Abilene Reporter News, June 12, 1938

Abilene Reporter News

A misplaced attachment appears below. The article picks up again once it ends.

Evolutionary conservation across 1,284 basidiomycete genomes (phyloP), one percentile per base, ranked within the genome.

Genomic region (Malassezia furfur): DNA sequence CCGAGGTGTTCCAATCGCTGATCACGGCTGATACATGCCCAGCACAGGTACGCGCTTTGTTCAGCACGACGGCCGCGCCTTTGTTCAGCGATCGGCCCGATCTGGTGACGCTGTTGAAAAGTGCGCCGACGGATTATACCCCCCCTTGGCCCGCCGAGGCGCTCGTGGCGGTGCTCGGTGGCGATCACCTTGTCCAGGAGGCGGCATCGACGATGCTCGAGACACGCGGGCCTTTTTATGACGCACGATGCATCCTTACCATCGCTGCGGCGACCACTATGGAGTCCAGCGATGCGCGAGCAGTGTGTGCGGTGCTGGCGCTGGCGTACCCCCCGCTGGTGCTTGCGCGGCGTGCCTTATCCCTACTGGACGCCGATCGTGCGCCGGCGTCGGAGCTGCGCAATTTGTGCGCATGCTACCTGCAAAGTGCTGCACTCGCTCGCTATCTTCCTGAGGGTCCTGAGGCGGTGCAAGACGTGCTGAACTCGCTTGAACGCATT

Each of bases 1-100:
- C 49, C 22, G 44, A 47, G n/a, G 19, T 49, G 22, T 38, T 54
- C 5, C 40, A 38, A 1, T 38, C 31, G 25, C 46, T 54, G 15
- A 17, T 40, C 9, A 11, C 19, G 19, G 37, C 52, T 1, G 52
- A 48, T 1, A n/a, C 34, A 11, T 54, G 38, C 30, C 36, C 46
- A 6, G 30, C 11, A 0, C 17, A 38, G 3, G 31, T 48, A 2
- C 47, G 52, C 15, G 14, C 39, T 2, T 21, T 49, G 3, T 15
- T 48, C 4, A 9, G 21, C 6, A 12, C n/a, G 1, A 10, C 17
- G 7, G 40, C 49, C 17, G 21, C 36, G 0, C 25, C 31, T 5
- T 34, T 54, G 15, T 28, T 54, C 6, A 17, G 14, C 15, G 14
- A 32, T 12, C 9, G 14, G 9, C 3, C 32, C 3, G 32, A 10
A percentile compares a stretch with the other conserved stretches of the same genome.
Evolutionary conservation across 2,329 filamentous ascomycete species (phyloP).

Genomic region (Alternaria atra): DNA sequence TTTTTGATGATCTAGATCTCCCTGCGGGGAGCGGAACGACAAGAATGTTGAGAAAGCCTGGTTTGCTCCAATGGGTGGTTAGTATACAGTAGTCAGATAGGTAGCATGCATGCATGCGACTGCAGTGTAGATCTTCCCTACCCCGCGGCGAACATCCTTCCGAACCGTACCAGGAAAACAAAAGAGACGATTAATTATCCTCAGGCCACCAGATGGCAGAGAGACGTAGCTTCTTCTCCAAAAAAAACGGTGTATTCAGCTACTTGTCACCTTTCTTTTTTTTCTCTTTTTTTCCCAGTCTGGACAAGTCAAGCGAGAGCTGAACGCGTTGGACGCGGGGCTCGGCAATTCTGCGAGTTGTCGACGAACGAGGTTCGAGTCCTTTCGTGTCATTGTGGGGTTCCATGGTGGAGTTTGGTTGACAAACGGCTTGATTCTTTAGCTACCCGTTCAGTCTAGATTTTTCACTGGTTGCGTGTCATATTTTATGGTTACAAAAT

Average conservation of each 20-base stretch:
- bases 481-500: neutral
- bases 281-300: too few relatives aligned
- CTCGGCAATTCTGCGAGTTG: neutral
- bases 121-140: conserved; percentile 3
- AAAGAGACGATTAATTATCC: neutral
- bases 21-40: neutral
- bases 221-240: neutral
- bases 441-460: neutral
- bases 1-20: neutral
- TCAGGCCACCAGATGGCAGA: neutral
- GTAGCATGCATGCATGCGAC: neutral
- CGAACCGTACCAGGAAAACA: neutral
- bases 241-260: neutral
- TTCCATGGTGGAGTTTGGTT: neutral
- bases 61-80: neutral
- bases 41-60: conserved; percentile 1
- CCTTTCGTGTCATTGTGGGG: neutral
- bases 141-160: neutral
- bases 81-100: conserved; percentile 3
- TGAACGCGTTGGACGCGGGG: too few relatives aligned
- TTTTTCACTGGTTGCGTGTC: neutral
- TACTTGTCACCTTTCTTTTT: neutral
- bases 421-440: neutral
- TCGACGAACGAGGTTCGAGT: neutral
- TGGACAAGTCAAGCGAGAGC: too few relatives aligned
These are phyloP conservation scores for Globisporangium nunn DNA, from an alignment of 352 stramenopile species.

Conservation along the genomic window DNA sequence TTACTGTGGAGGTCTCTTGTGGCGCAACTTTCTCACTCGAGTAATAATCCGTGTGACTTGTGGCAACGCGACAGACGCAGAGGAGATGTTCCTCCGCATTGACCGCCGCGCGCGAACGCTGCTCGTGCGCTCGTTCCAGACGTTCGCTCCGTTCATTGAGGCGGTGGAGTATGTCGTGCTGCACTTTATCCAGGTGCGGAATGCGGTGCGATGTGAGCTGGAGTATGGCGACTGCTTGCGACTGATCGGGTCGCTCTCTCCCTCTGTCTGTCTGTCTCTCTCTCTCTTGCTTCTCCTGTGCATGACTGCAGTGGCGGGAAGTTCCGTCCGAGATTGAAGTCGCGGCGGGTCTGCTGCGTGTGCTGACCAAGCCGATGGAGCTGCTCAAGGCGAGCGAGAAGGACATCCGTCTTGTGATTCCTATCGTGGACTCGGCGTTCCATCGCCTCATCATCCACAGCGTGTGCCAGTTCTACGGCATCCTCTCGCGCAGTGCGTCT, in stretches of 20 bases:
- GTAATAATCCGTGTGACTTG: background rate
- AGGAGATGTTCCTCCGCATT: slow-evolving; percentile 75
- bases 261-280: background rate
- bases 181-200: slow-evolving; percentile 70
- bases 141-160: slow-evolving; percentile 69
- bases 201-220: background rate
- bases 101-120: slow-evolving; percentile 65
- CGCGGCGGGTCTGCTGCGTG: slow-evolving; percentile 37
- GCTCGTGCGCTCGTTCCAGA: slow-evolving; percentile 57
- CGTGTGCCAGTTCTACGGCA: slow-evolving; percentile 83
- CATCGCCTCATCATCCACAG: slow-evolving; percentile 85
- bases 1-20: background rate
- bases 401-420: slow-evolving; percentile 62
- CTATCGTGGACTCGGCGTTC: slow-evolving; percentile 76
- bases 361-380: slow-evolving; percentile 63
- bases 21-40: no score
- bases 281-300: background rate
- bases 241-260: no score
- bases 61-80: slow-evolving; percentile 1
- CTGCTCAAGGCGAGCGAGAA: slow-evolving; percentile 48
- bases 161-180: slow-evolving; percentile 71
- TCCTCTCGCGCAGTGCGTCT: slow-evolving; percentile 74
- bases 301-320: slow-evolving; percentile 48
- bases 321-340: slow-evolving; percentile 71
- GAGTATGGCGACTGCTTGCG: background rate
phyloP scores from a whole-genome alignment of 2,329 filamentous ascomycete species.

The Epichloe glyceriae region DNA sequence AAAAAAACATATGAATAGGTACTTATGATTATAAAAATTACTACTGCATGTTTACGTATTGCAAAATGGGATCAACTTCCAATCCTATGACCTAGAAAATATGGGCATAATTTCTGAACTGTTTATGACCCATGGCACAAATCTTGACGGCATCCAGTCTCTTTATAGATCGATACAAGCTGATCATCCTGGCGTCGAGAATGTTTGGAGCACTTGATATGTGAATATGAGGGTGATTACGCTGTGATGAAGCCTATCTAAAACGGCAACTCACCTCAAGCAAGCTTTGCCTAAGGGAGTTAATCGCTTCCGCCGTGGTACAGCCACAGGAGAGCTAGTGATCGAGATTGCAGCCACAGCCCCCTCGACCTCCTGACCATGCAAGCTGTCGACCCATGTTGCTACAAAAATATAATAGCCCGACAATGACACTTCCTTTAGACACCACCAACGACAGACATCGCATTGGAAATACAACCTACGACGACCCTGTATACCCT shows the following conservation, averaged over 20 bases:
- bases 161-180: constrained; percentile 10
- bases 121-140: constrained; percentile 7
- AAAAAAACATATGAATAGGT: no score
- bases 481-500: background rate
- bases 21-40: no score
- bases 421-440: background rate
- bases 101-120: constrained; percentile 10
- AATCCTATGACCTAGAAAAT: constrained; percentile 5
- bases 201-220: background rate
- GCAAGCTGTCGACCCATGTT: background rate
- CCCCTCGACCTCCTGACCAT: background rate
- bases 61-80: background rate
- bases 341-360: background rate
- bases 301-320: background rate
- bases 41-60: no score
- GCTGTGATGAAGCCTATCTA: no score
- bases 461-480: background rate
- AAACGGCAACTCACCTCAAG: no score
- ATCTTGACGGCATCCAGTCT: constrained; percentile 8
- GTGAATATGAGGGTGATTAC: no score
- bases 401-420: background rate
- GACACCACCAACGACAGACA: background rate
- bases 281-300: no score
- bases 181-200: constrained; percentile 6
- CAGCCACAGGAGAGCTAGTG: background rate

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Abilene Reporter News (Newspaper) - June 12, 1938, Abilene, Texas Mi MMBMMMMMM rn 7 rn    a®f)t iStrilcnc Reporter ~Be\us__“WITHOUT,    OR    WI    TH    OFFENSE    TO    FRIENDS    OR    FOES,    WE    SKETCH    YOUR    WORLD    EXACT    LY    AS    IT    GOES,"-Byron nmmaamoBmamamm VOL. LVIII, NO. 15.    pit* ..p. ABILENE, TEXAS. SUNDAY MORNING, JUNE 12, 1938. REPLACING STORM'S RAVAGES— THIRTY-TWO PAGES IN THREE SECTIONS. _    PRICE    5    CENTS Clyde, Joined By Neighbors, Cares For Needy STURDY THREE-YEAR-OLD, HERO OF CLYDE'S DARKEST HOURS, SAVES INFANT BROTHE!? IN DFBACIF Search Fails By MAURINE EASTUS ROE A tear for Clyde’s orphans of the storm—and a medal of heroism for three-year-old Donald Rutledge who asks in bewildered tones for “Mother” and “Daddy” while his infant brother, Daryl, coos or cries as other babes do. For nearly two hours after a twister cut through the Clyde area Friday nigh leaving death and debris in its wake, the life of little Daryl literally was held in Donald’s chubby left hand. The two were found in a barrow ditch of swiftly rising red water, the three-year-old holding the infant's head above the current’s level. Far across an 80-acre Wheatfield, sweet as clean as a well scrubbed floor, lay the bodies of the children's parents, Mr. and Mrs. Jess Rutledge; an uncle, 28-year-old James Harris Johnson; and a neighbor, Melvin Kniffen. They had hoped to reach the safety of a storm cellar before the twister swept across the path of their automobiles. That hope was in vain—only the little storm orphans remain. Sorrow', thrilled, amazed, a thousand tongues repeat the story. Child Donald's heroism is regarded as something touching on things mere man cannot explain; how he could have known to cling to his baby brother and how he kept up the strength to hold on is a medal of heart-gripping heroism. Perhaps, W. E. (Red) George w’ho found the babes in the water, has best explained it. “It was more than that little boy just holding on,” he said in hushed tone. George, repairman for the Southwestern Bell Telephone company, and two crew members, R. Z. Landrum and W S. Lawson were checking damage to American Telegraph and Telephone company lines. They found 19 key lines down. But that was little in comparison to the discovery they made on a lane four miles northwest of Clyde. Through the mud and slush, around felled trees and wlnd- dark night. The storm cloud still obscured the moon. The telephone men were trying to detect aluminum pole numbers. Landrum's light picked up a round little head in the roadside ditch. With a cry, he inadvertently swept the flash upward. Then George's light moved in—not one small head, but two; two babies were in the water. plained. “We lifted them up. The baby had on only a diaper—it was a deathly cold. I striped off a short and sweat shirt and wrapped him up. The little boy had on a little blouse, thoroughly wet. “We had to walk a half-mile back to a car, taking off more clothing to warm the children as little short of miraculous. Today, I whirled rubbish, they waded, flash-he is Clyde's unanimous choice for I lights cuttings through the pitchy- ,    . *e    we;it «lon8- We    found a farmer There    was    a little    boy looking    , to    drive into town.    With the little up at me, He was braced on his | boy on one arm, I started massag-knee, his left arm and hand hold- I ing the baby with my free hand. As mg up an infants head. The water j I rubbed him, water came out of his was even with the baby’s head. nose. nearly even with lls mouth. The :    “When we reached a point where little one had apparently been on a highway patrolman was stationing face;    it cried when the light    j ed,    I asked him to    tell us the way flashed in its    eyes,”    George ex-| to    reach a doctor.    He took Just one peep at those two little ones in .into this world, recognized them my arms, jumped on the hood of! immediately. the car and cleared the way to the j “Their parents are Mr. and Mrs drug store.    jess Rutledge,” he said softly. “I I carried the children, in back ‘horned* both these children.*' CAREER ENDED • • EFFECTING COMPROMISE- South Gains Flexible Wages Bill Measure Goes To House Next into a dressing station in the back of the store. There something happened to me. The little boy clung to my neck. He didnt want to turn me loose. There I was with the baby on one arm too , . “Red’ almost choked at this point; he like many others had been northward moved by the young heroism of the night. Four farmers had failed to identify the storm children as the telephone men had carried them to the automobile. But Dr. J. D. Bailey, who had officiated at their advent ♦ * * The alarm that had flecked his1 eyes before he turned them away from the curious crowd touched off: a spark. “Where are the mother and father?” Searchers were off, pushing over slippery roads. Frantically they pushed the machines through mudholes which were too tenacious to allow the cars to pass on on their own power. Beams of flashlights again cut To Disclose More Bodies Donations Pour In To Assist In Task Of Rehabilitation See CHILD HERO, Pf. 16, Col. 3. * * * Opposition Threat Of Filibustering Appears Fading CANDIDATES HEED PROBLEMS OF FARM, RANCH ON STUMP June ll.—iJPW- u, compromised wage- J???!1™ 2    s**e5he'\0/*ubcrnatorial candidates today as one J bill, including pay differed fuULUI>    pre-election    period in Texas politics; BRADFORD KNAPP Death Claims Tech Presidenl WASHINGTON A thoroughly hour tials within a given industry, received unanimous approval of a Joint congressional committee today. Chairman Thomas (D-Utah) said conferees would draft a formal report tomorrow, so it could be taken up in the house Monday. Advocates Ballot Takes Shape; Demo Committee To Pass On And Certify Tomorrow By HOWARD C. MARSHALL AUSTIN June ll.—-Problems of farmers and ranchmen received Regional Chamber Set For Dedication Rites Wednesday Lieutenant Governor Walter <9 i n r a. rn Leader Education Dies Of Heart Attack LUBBOCK, June ll. —<*>)— Dr. Bradford Knapp. 67, president of Texas Technological college and outstanding in agricultural education circles, died today of heart disease. The educator had been in ill health several months. He was the son of the late Dr. Seaman A, Knapp, known as the "father of extension work” in the United States. Dr. Knapp became president of Texas Technological college in 1932. when he resigned the presidency of Alabama Polytechnic institute at Auburn, where he had been chief executive four years. Previously, he had been president of Oklahoma A. and M. college at Stillwater from 1923 to 1928, and dean of the college of agriculture at the University of Arkansas. He was associated with his father several years in agricultural work in the south. He served as assistant to his father during the elder Knapp's service as special agent in farmers’ co-operative de tails year drew to a close. Opening his campaign at Corsicana, James A. Ferguson, a cousin of former Gov. James E. Ferguson, advocated state and federal cooperation In telling tenant farmers homes on easy terms.    ________ At Brownsville and other points in the lower valley of the Rio Grande Woodul and M. E~ Heard of Lubl William McCraw said that if elected he would call farmers and ranch- I bock head of th« textUe depart-men to the council table to w-ork out a program of betterment for rural ment at Texas Tech- yesterday ac-llfe    cepted invitations to speak on pro- predicted the bill would be approv-1    Harlinf1«•    Karl Crowley said politics was destroying the gram5 (?,r form,al °Penin« and ‘^died nuirkiv Mnt ♦„ th. .It, profits of fruit and produce growers------------ —_ cation Wednesday of the West Tex- on “for-1    as chamber of commerce head- t un monopolies" to make available H _ * lf    AF    quarters building and resource and museum institute here Wednesday. Acceptances of the Additional speakers were announced b“ r A. Handeen. WTCC manager, who said all details for the day's activities are being completed, RADIO HOOKUP Woodul will represent the state of Texas as weaker on the dedication program at 2:30 p. m. Heard will speak at a meeting of the agricultural board ai 9 a. rn. He will tell about recent conference of Texas representatives with federal of-of the storm area itself, but Belate ir* Washington on plans for ed quickly and sent to the senate, c«riv in th.    and “uvoeated greater taxes worm vn,r    monopolies”    to    make    available W OI LD NAME BOARDS    loans to farmers af low interest. A filibuster threat bv Southern SELF TO OPEN DRIVE senators, who fought for a geo- I . _ _ ‘ rrrphtetJ e differential appar- Ernest °’    carrying    his ed eliminated by the compromise. I campaign to Coleman and Santa The committee, capitulating to Anna, likewise discussed agricultural Senators Ellender (D-La) and Pep- problems, citing the part he played per (D-Fla ) In writing the wage a* a member of the railroad com-section. inserted a clause that went ! mission in obtaining reduced freight far toward meeting the Southern-1 r.\tes on feed for drouth stricken areas. ers’ objective of lower wage rates s in the South than In industrial I North. Under this section, boards set up for each Industry will be empowered to classify the units of that industry as to size and other factors and set a varying scale of minimum wages which each classification must pay. In arriving at these minima the boards will not be permitted to fix the pay rate solely on the geographical basis, but must consider also transportation costs, prevailing wages, taxes, operating costs and other economic factors. BEDROCK 25 CENTS There were hints At Brenham, Tom F. Hunter said 515,000.000 could be whacked off expenses of state government, largely through eliminating branches. Thomas Self coupled an announcement he would open ar. his home town of Crockett Monday with a declaration he would favor abolition or state elective officers except the governor, who would appoint a lnet. Another campaign opening also will take place Monday in Waco, that of W. Lee O’Daniel, Fort Worth flour merchant. The ten command- Baird Scene Of r. I i r ii Doctor Exhausted By Valiant Fight For DeSpain Boy Orphans of the Clyde tornado, and the outstanding hero, are shown here. Donald Rutledge, who will be three June 16, Is holding his three- month s-old brother, Daryl, whose life he saved—believe It or not. The picture was taken yesterday morning at the home of their grandparents, Mr. and Mrs. R. J. Johnson, Ou* ! ments constitute his    announced the American platform. Federation of Labor might not be „ n    a agreeable to the    wage    section and L    «    »£    Beaumont, who might provoke a    fight    on it later, j    .us^ess The wage controversy    In the com- uselcss J just as absorbed in the frantic effort to save lives of the injured of the Clyde tornado disaster was a group of doctors and nurses in Baird hospital Friday night. R. L. Hurst, Abilene, was driving toward Baird, leaving the Clyde cab-1 city limits when he heard the roar and clatter of the storm cm the opposite side of town. He turned his car and dashed back to the scene. He found Joe Ross, 17, with a severe head cut and leg injuries. He pulled Jimmy Ross, Joes 8- establLshment of a federal agricultural research laboratory. Other speakers on the dedication program will be Mayor W. W. ’fair, Abilene; Milburn McCarty, Eastland; Ray Nichols, Vernon; H S. Hilbum, Plainview. WTCC president and J. C. Hunter, president of Abilene chamber of commerce. The dedicatory services will follow a radio tour of West Texas to broadcast over a seven-station hookup. beginning at 2 p. rn. Visitors and listeners will be carried to IO Rainy Gale Does Stanton Damage Five-Inch Deluge Foils In Holf Hour; Similar Storm Strikes At Stamford mittee was settled by an agreement on the following formula: A "bedrock" wage of 25 cents an hour in all interstate commerce, effective the first year and advanc- odmlnistration and economy in government, moved into Dallas after *>• monstratlon work In the bureau,. .    ... plant Industry of tne United States jinR t0 0 cents the second Department of Agriculture from 1909 to 1911. Dr. Knapp was the second president of Texas Tech, Dr. Paul W. Horn having served in that capacity from tile opening of the college in ! 1925 until his death in 1932. Mrs. Knapp and five children survive. They are: Dewitt Knapp of Lubbock: Dr. Roger Knapp of New Orleans: Bradford Knapp Jr. of Washington: Mrs. Irvin Hurst of Oklahoma City and Virginia Knapp, a senior in Texas Tech. Funeral services will be held at IO o'clock Monday morning. "working” Lufkin, Jacksonville and ether East Texas towns earlier in ut week. FULLOT TAKES FORM Clarence E. Farmer of Fort Worth told voters at Denton it was Texas' cuty to provide full pensions for all over 65 and also care for dependent children and need) blind as “de- Mayor Of Baird Asks People To Help BAIRD, June ll—From the office of Mayor H. Schwartz today came a proclamation urging that the citizens of Baird do everything in their power to relieve suffering in Clyde. A relief fund is being raised and Thereafter an administrator in the labor department would appoint boards for each interstate industry to increase the minimum wage    _    .    ., 40 cents an hour as rapidly as pas- manded by the sible.    Th*    Past    week assumed unusual The boards would classify each I irnP°rt because it witnessed the nearly-final shaping of the state bal-Sor WAGE-HOI R. Pg. 16, Col. 4.    ’(•( for the first democratic primary July 23 and the people obtained a | clearer slew of the candidates' lineup. The ballot will be finally passed upon and certified to counties by TOKYO, June JI—Opt—The Chi- the state democratic executive com-nese embassy was formally closed ndttee nieeting here next Monday, today, nearly a year after the start y*seved had aPPlled Yoe places of the Chinese Japanese conflict, uP°n H, including 14 seeking the and Y. C. Yang, charge d affaires, A protest against listing as a can-and his staff of nine left for China, j tfavemorthlp w’hen the deadline for Yang described the closing of the I -Hlng passed last Munday embassy as merely a temporary dictate for governor a Dallas garage suspension of business China s ■ cperator who originally filed as ambassador to Tokvo, Hsu Shih .ernest O. Thompson has been Yiiig. uas recalled January 20. brought by Everett L Looney of Tadahisa Matsudaira, former Austin, a member of the commit-Japanese counsel general China Shuts Door To Jap Embassy year-old brother,' from a barbed exhlbit,fa each sponsored by a WTCC district, to tell the story of a major West Texas resource CLINE TO LEAD OFF Exhibits will be explained by Hie WTCC district directors after general explanation of the entire exhibit plan has been made by Walter D Cline, Wichita Falls, chairman of the WTCC resource board Max Bentley, Abilene, chairman of the editorial board, will be master of ceremonies and announcer Stations who will carn1 the tour nnd dedication programs are See WTCC, Pf. 16, Col. 4. 50,000-Pound Wool Sale Is Recorded SWEETWATER, June 11.-Sale of 50.000 pounds of wool to E. O. Oglesby of Hills and Oglesby, Boston, was reported today by Ollie Cox of Central Wool and Mohair company, Sweetwater. Forty thousand pounds were sold wire fence. His eyes were closed by severe bruises. He took William Dane DeSpain, six. found nearby and carried him to Baird with the i Ross boys in his car The DeSpain child had a two-mch piece of wood driven into his head Although his condition was hopeless. Mr. R. L. Griggs. Dr. Ra\ Cockrell, Mrs. Griggs, Mrs. Cockrell and four nurses, with Hurst assisting worked over the little boy until he died at 1:45 a. rn. A few minutes later. Hurst related yesterday, Dr. Griggs, with several other injured in his hospital besides those brought in by Hurst, collapsed from exhaustion after hours of frantic efforts In behalf of the suffering. He revived shortly but was thoroughly fatigued The DeSpain boy was the first placed on the operating table when tne injured reached the hospital. A ouantlty of glucose was administered to ease the child’s pain While others attended the boy’s parents, the CLYDE. June ll.—(Spl.)— Restoration of the storm tortured town of Clyde began In earnest today as citizens and emergency agencies cooperated in a survey to determine the need. Another thorough search of wreckage failed to reveal more dead and the official count remained at 12 persons late tonight. Red Cross officials reported 20 homes had been destroyed and an estimated IOO homeless would need ald from relief agencies. A dozen w'ere badly Injured, two critically. LITTLE INSURANCE The survey made by a relief commission here revealed property loss represented bv destruction of homes would amount to $86,815. Previous estimates had placed it as high as 8200.00C. Of the 20 homes destroyed, only three carried windstorm insurance, amounting to $3200. Heaviest loss of the storm was to Earl Slater, whose eight-room frame residence valued at $9,500 was destroyed. He carried $1500 insurance. List of the homes irreparably destroyed by the wind, according to the relief commission, was: J. E. Bagwell, D P. Rawling, R. B. Men-ga, E, B. Rogers, J. B. Easterling, T. H. Dix, Mrs. J. T. Bledsoe, Dale I Fitzhugh, T. J. Dockery, E. G. Con-lee, M. E. Sullivan, T. W. Briscoe, J. E. Graham, Mrs. Margaret Ross, Ward DeSpain, O. G. South, Earl Slater, and Mrs. Etta Payne. RED CROSS IN LEAD I Robert T. Bridge, disaster relief director for the midwestern and .southwestern states, said rehabilitation of the homeless would begin I Monday. Arthur Fifer of the national staff I of the Red Cross, from San Angelo, arrived today and Kathryn b Monroe of the national staff from St. Louis will arrive Sunday about noon. Both will assist in caring for the homeless and helping them reconstruct homes. Early todav members of the Red Cross and citizens of Clyde met in the office of Mayor John W. Robbins and organized the relief commission, The Rev. T. 9. Tierce will have charge of arranging housing for homeless and P. S. Steen will handle clothing turned into the headquarters for distribution. Members of the committee to arrange for feeding the IOO victims are John Harris, C. M Peek, Ralph South, and Louis Crutchfield. E. G. Hampton. Charles Conley. Homer Kenard and H G. Broadfoot will handle medical cases. To take charge of burial of victims, R. B. Campbell and H K Taylor were se-]££{ DONATIONS MADE More than $200 was donated in STANTON. June ll.—(Spl.)—High wind accompanied by five Inches or rain that fell in 30 minutes, damaged considerable property here tonight. No casualties were reported. Hie town was plunged into darkness    and    telephone communication    .......        ~ was cut off, The wind, blowing straight,    tore    down telephone poles for    Clyde    today    to care    for needy,    and approximately    three-quarters    of a    mile.    from Abilene and close by towns Porches were blown off,    garages and    bams overturned    and    small    came more than $1500 In contrlbu- houses moved.    The highway    west    of town was under water    tions to relieve suffering. Melvin Haynie, former Abilenlan who    took charge of a filling sta-    Clyde citizens untouched by    the tion today on the east side of town, watched    the front of his business    storm    w’ere    doing    everything    in  hcuse blow away.    tbelr P°wer to help friends and rel- ,    ,,    atives. All of the homeless were in . camp .n from    the south,    jo^ed in homes in the city last ended around the town and then left, headed west Five Lose Lives In Plane Crash WORLAND Wyo , —Four men and a killed today when a plane piloted by William O. Brashaw, 34. Seattle, crashed on a farm near Worland, Most of the 1,000 population In the Martin county >eat were indoors and this probably saved several lives. At IO o’-’ock tonight a sandstorm June ll.—/pi was blowing at Midland, just west woman were of here. The Big Spring Herald reported three-inch rain fell >n that city night without trouble So profuse were the offers of houses that the commission was forced to turn down some. A tentative plan of the commission to See DISASTER, Pg. 16. Col. 2. in North Central Wyoming.    Water was running over the Texas The dead in addition to Bashaw * Pacific railroad tracks, but agents Legionnaires Open Coleman Session Ross boys and others Dr Griggs for 18 cents per pound and the rest ,    .    ,    at    Hail-face and Mron G. Blalock of Mar- all persons are flaked to contribute!    ♦’    "h0    PIt ^ Z la*1 Au" committee chairman has sum- JJS J, th“ ted    'Sb,T    0" h‘nd ,0 “d Y»'V™>K1 TKomp,™ to show why .ho —  ---  gooQDje.    piotest    should not be sustained. worked with the most seriously hurt, he DeSpa n boy. At least one mem-i*i of the staff was with him through thv hours until he died. In an article in the Saturday int ming issue of the Reporter-News a statement incorrect^ inferred that the child was not attended at all times. This has been found to have been an entitcly incorrect impression. The doctors were aided by their wives and the nurses and kept constant vigil over the boy. for 15, 16 and 17 cents. Cox saki. Cox said that approximately 400 -°00 pounds of wool had been sold by the compaav rhi* season. Still on hand is 450.000 pounds. A government grader is due in Sweetwater Monday morning, the manager added. The Weather War Fought, War Brewing— EDEN REBUKES GREAT BRITAIN'S APPEASEMENT' REGIME lirinlly: Partly cloudy Perdy cloudy today By I he Associated Pres* Anthony Eden, the man who bulked at. dealing with dictators last night rebuked Great Britain's •appeasement’* government as Czechoslovakia and warring Spain held Europe’s attention as dancer spots. Meanwhile in Chinas conflict Japan launched what she announced was a "general attack” upon Hankow, a provisional sea* of Seneca! jasimo Chiang Kai-Shek’s 3hine.se*government. Eden spoke more forcefully at Leamington titan at any time since he quit the cabinet February 20 in protest against Prime Minister Neville Chamberlain's "realistic" foreign policy. Eden demanded a “clear stand" against nail-flac 1st power politics. He said “retreat is not always the path of peace,” and “true friendship” with other nations cannot be built on foundations like "disregard of engagements, merciless bombing^ of open towns and deliberate sinking of British merchant ships.” This was ' iken as a thinly-veiled slap at Chamberlain's efforts for an understanding with Germany and Italy at a time when main think Germany and Italian planes are the backbone of the Spanish statute was expected to be rec next week. Todav Czechoslovakia will the third and last of a lived hold air raid campaign and Adolf Hitler    municipal    elections    expected    to    give is determined to cow Czechoslovak-    an    Index    to    the    strength    of    the ia into submission.    |    Sudeten Germans. The climax in the explosive issue between Czechoslovakia and her autonomy-demanding minority of 3,500,000 Sudeten Germans may come soon. A Sudeten German party communique declared the government' aal Ll: N R and and wnrmrr today vu st u:\»s. and Monday, V SNT UA \s Partly rlaud>. probably *i a11f rod ihtindrrohoMrr* In rail portion r«rrpt nrar loaar rnml warmer In north oyropt r\trrm<< wr<l portion todat : Mon do* north r loud i 'KW VI I xii ti Partly Howdy todm and Monday ; little rhanjtr In Irmperaliirr, icld It would drain off in three or four hours At Fairview, IO mile.'    north of Big Spring, the wind blew    a wall from the school building, damaged the echool gymnasium and turned over several barns in that vicinity. None was injured. Hospital In Dark Several Hours STAMFORD. June ll.—(Spl.)— cauked    it to    go    into    a    nave dive    ^'-emrord hospital was    thrown into and    crash on'o    a    cellar    on    the    jf“'rkiess se Vera hours    tonight as a were Helen Rrattus. K r n t o n, Hash., who wa* traveling with Bashaw. Lloyd Parte, 28, IV Orland pilot. Wesley Bard, 28, Spokane, Wash. W. B. Bledsoe, Valley Falls, Has, Sheriff John Nicola said reoorts from witnesses to the crash indicated the plane's motor failed and farm of charles Cavanaugh at th«* edge of Worland about 5 p. m (Central Standard Time.* “The p;ane after taking off from ,heavy rain and windstorm swept the I city. Home of Dr. Ike Hudson, across the street from the hospital, was the airport here circled over town, (-imaged slightly by fire starting of The situation in Czechoslovakia admittedly was potentially dangerous but it was believed not nearly as menacing as it was three weeks ago when Britain threw her whole diplomatic weight in the path of what ninny believed to be a Hitler OKI, A HOM V Mn-dny mn* My It-mgr AM TI TT TA ta ... 7« T7 TS ... 7» so "I at ... 14 Highest P m yr*tef(lM I air eh»ii«t». lei ipernture HOI It warmer today; and TM I ...... *7 ?    HA .....    a ............ ii 4      M a ............ a* * ........... as 7    M —    a    sa a    sn to .......  - .. ii    .    — Niton    Midnight    TS lim <«l temperature In S AS and 74; •ame date and as it passed over the postoffice I the motor sputtered and the ship went into its spin," the sheriff said The plane was flying at an altitude of about 300 feet at the time When it went out of control Bashaw out off the switch to the motor, Sheriff Nicola said. The plane did not catch fire after it crashed. Dr. L. S. Andrews Washakie county coroner, said the bodies would be held here for relatives. horn an electric line vuich had been b'own down Plate glass windows were blown from three down tov n stores and urrchandife was damaged bv the driving ram. Nurses a' Stamford hospital filled Furencf Nightingale ides, doing t*7eir work with th* alo of candles. Complications were caused by the act that five newly bom babies were rn the hospital The storm descended at 7:30 draft of the proposed nationalities , plan to march into Czecohslovakia. » J^ar ag,I, *4 *n,1 7*. Hnn*ft jMtrrriny, 7:4A; luortx Unlay, ■ •'•I »an»fi today, 7:4». ES* not yet made plans for an I (/clock At IO j cluck Inesmen were jst*li working on electrical lines in Airport attendants said Bashaw st tempt to restore light to the hos-and his companions planned only p.tai. a short ride over the city.    1    There    were    no    injuries reported. Dance Tops Off First-Day Events COLEMAN, June ll. -(Sp!.)— First day of the weekend convention of American legionnaires from over the large 21st district offered ; as its top attraction this evening a parade of several sections through downtown Coleman. In the line of march were the Coleman. Santa Anna, and Junction bands; members of the legion; Sons of the Legion; Spanish-American war veterans; members of the DAR; and members of the Coleman Rodeo asociation. More than IOO legionnaires had gathered here this afternoon, and attendance of members and their wives is expected to reach 300 by Sunday noon. Registration began today at IO am; at 2:30 p.m. there was an address by Col. Ernest O. Thompson; a band concert was heard at 3:30 and the final event on the opening day program, a dance, was held starting at 9 o’clock. Thompson told an audience of about 500- "When I am your governor, I am going to cut expenses my first term whether I am reelected or no.” Legion committee meetings and church services are scheduled Sunday morning; on the Sunday afternoon slate are a business session and meeting of the auxiliary. ;